Academic journal article Library Philosophy and Practice

Information Seeking Behaviour of Masters Students: Affective and Behavioural Dimensions

Academic journal article Library Philosophy and Practice

Information Seeking Behaviour of Masters Students: Affective and Behavioural Dimensions

Article excerpt

1. Introduction

The centrality of information behaviour and its development has greatly affected information literacy among students of higher learning in United Kingdom. Masters students in the United Kingdom are unique in that they are expected to conduct a small research study for their dissertation that requires a researchfocussed literature review. Despite several research in this area, none has captured the effect of information behaviour among master's students during their dissertations. It is difficult to discuss information literacy devoid of emotions and behaviour in the learning process. This research uniqueness is its ability to capture this particular group during their most important period research.

According to Lopatovska and Ioannis (2011: 575) emotions form an integral part of life. Matteson et al, (2013: 97) describe emotions as episodes of correlated and synchronized changes in all or some of the organismic subsystems in response to internal or external stimuli. Emotions are included in the cognition process. Previous studies have established a causal link between information processing or seeking and emotions. Information processing is a cognitive component that entails an emotional function in which an individual evaluates events and objects. Additionally, emotions have a motivational component that triggers direction, behaviour and preparation of actions (Matteson et al 2013: 698).

Wilson's proposition broadens the scope of the information seeking behaviour beyond the traditional elements discussed earlier. Different models of information seeking behaviour addressing different information needs have come to existent in literature. Wilson (1997) proposes a generalized model based on an interdisciplinary perspective. According to this model, while information needs vary from one discipline to another, a general model can explain the general information needs across the plethora of disciplines. The view is based on the rationale that the information seeking models relate to the purpose they serve, and all the models have a certain degree of relation. Wilson (1999) integrated two of Ellis models (1986; 1984) to demonstrate the relationship between the models and their capability of functioning as one. In 2004, Allen proposed another general model referred to as the Nonlinear Model. However, the author argues that individuals can only retrieve information from a natural state. Consequently, if a model that serves all is required, it must be different from Elli or Kuhlthau's models. In his view, Allen claims that the search process models do not represent the real or natural life situations. Consequently, the models cannot capture a general perspective of information needs of other disciplines as suggested by Wilson. Additionally, technological improvements have rendered some of the models obsolete. The models have failed to examine emotions in information seeking behaviour in the context of library and information management.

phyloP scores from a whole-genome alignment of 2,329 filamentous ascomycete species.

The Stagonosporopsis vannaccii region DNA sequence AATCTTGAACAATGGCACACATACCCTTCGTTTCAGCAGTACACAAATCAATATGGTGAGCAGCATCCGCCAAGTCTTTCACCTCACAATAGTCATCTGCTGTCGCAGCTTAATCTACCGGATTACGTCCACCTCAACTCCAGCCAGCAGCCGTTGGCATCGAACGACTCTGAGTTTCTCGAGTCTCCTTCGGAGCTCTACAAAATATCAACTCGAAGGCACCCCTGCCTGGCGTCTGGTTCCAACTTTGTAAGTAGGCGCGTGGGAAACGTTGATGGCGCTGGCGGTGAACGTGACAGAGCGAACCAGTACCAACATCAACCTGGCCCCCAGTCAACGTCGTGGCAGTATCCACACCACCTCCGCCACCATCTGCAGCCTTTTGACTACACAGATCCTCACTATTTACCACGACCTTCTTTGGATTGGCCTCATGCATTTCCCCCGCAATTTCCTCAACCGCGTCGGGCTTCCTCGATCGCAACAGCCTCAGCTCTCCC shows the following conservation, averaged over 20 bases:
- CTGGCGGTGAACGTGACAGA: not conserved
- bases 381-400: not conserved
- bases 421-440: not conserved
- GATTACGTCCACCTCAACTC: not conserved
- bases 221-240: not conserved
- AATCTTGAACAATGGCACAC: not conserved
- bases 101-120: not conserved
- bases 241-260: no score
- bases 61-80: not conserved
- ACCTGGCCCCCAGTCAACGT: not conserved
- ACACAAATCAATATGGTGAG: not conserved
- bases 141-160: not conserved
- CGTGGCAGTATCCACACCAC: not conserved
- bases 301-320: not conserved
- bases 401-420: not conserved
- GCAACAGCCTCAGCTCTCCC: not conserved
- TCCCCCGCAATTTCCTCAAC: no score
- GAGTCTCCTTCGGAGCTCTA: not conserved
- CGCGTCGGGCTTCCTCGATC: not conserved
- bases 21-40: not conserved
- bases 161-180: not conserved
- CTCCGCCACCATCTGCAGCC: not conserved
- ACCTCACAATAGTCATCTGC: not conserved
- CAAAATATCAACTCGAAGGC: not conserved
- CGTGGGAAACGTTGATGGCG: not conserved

The aim of this research is to investigate the emotions and behaviour at the various stages in the information seeking of Master's students at Manchester Metropolitan University. Consequently, it seeks to answer the following question. How do masters student search during their dissertation? For the sake of direction, it is pertinent to outlines objectives that will guide us as we progress. Below are our aim and objectives:

1.1 Aim and Objectives

1. To review previous research on emotions and behaviour in information seeking with a view to identifying key emotions and behaviour and their mappings to models of information seeking.

2. To identify the emotions and behaviour associated with the stages of information seeking in specific educational contexts

3. To evaluate the information seeking behaviour of master's students at Manchester Metropolitan University

4. To reflect and gather insights on the role of emotions and behaviour as a motivator in information seeking

5. …

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